I’m still processing my trip to Iceland. It’s always difficult to put into words the thoughts and feelings you experience when traveling to a new country, and I’ve found Iceland particularly difficult to describe. Each time I travel, I come home feeling changed – enriched, rejuvenated (or sometimes weighted and woeful), clear in mind, body, and soul. Some travel experiences have a deeper effect than others, and Iceland officially put my thang down, flipped it and reversed it.
The landscape is bold, picturesque, approachable, dynamic. Icelandic people are vibrant, youthful, helpful, intense (in a good way), and again approachable. I’ll do my best to show you a snapshot of the country.
I first learned of the First We Eat Workshops, hosted by Eva Kosmas Flores and Carey Nershi about a year ago. I was completely thrilled to learn two of my biggest inspirations in photography were working together to share their knowledge and guide people through photography lessons as well as spend time with them in one of the most emotion and thought-provoking experiences a human can have: travel. While I was dying to attend each an every workshop they were hosting world-wide, the second I saw Eva and Carey opened a workshop in Iceland, I jumped on it, and eagerly awaited the experience for over 6 months.
Eva and Carey organized the workshop to be a hands-on photography lesson as well as an opportunity to experience scenery and get a taste for local cuisine. They brought with them the amazingly talented Linda Lomeli, Maggie Pate, and Ingrid Hofstra, who all assisted with all aspects of the workshop. The ladies who hosted and helped with the workshop and the attendees are some of the most incredible talents I’ve had the pleasure of spending time and shooting with.
During the workshop, we stayed in Mosfellsdalur, and had lessons on camera settings, food styling, and an Adobe Lightroom tutorial. Although I’ve been taking photos of food for over 4 years, I gained a great deal of knowledge during the lessons. In addition to the food photography segment of the workshop, we also had plenty of time to explore Iceland, see the sights, and take photos of the landscape. As a group, we went to Seljalandsfoss (a super huge and beautiful waterfall), Keldur (and ancient farm with grass houses that are thousands of years old), Secret Lagoon (which I brilliantly took zero pictures of, womp woooomp #epicfail), and Laxnes Horse Ranch (where we went horseback riding on Icelandic horses). I have every intention of returning to Iceland at some point in the future to experience even more of the beauty.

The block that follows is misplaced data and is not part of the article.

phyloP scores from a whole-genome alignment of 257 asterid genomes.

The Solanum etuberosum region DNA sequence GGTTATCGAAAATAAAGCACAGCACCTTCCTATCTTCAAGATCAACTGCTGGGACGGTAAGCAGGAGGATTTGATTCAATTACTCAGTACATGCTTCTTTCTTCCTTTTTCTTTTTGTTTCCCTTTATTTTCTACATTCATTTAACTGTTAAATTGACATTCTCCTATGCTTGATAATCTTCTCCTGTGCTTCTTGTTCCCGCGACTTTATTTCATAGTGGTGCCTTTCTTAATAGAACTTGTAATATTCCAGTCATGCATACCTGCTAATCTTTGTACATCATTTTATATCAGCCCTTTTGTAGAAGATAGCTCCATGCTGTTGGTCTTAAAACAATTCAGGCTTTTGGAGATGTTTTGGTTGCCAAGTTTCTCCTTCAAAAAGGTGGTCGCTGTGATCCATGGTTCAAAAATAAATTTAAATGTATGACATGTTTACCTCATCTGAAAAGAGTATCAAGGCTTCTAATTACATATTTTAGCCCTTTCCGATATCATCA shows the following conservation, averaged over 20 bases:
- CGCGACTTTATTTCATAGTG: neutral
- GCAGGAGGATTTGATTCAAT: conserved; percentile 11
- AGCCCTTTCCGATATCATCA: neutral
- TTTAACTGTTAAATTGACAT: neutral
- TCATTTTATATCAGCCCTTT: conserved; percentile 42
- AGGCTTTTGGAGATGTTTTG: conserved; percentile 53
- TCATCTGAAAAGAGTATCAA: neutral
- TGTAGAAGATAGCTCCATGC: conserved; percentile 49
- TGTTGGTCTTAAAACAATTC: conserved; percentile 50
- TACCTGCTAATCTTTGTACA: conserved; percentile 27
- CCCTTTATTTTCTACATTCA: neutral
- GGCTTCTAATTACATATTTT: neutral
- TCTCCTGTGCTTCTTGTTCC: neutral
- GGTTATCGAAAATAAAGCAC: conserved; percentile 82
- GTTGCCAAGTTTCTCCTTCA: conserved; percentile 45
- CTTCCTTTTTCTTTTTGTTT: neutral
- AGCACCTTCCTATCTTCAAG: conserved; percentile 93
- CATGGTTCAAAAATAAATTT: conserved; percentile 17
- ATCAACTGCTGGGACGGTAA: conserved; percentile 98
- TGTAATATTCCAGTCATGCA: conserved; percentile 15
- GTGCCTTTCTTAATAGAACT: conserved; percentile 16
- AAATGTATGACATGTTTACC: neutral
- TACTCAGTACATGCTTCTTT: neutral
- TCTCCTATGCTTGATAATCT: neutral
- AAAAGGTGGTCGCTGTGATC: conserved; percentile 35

So without further ado, here’s a taste of Iceland. Stay tuned at the end of the post for travel advice and info!
I originally budgeted 2 days to poke around Iceland’s capital, Reykjavik, before meeting up with everyone for the workshop in Mosfellsdalur. Unfortunately with flight delays and cancellations, I ended up with half a day on each end of the workshop to explore the city, but nevertheless, got a taste of the culture. Reykjavik is buzzing with life at all hours of the day and is a foodie’s (or party go-er’s) paradise. If you ever find yourself in Reykjavik, you must drink at least one Swiss Mocha, stay in a hostel, and roam around the streets past midnight to see live music and take in the youthful and dynamic ambiance.
Throughout the workshop, we stayed at a sweet little rustic cottage that was booked on Air BnB. We used the property as our home base for cooking, shooting food, sleeping, and hanging out. Eva and Carey rented two cars to cart us around on our adventures, so when we weren’t having a photography lesson, we were out and about seeing the Icelandic landscape.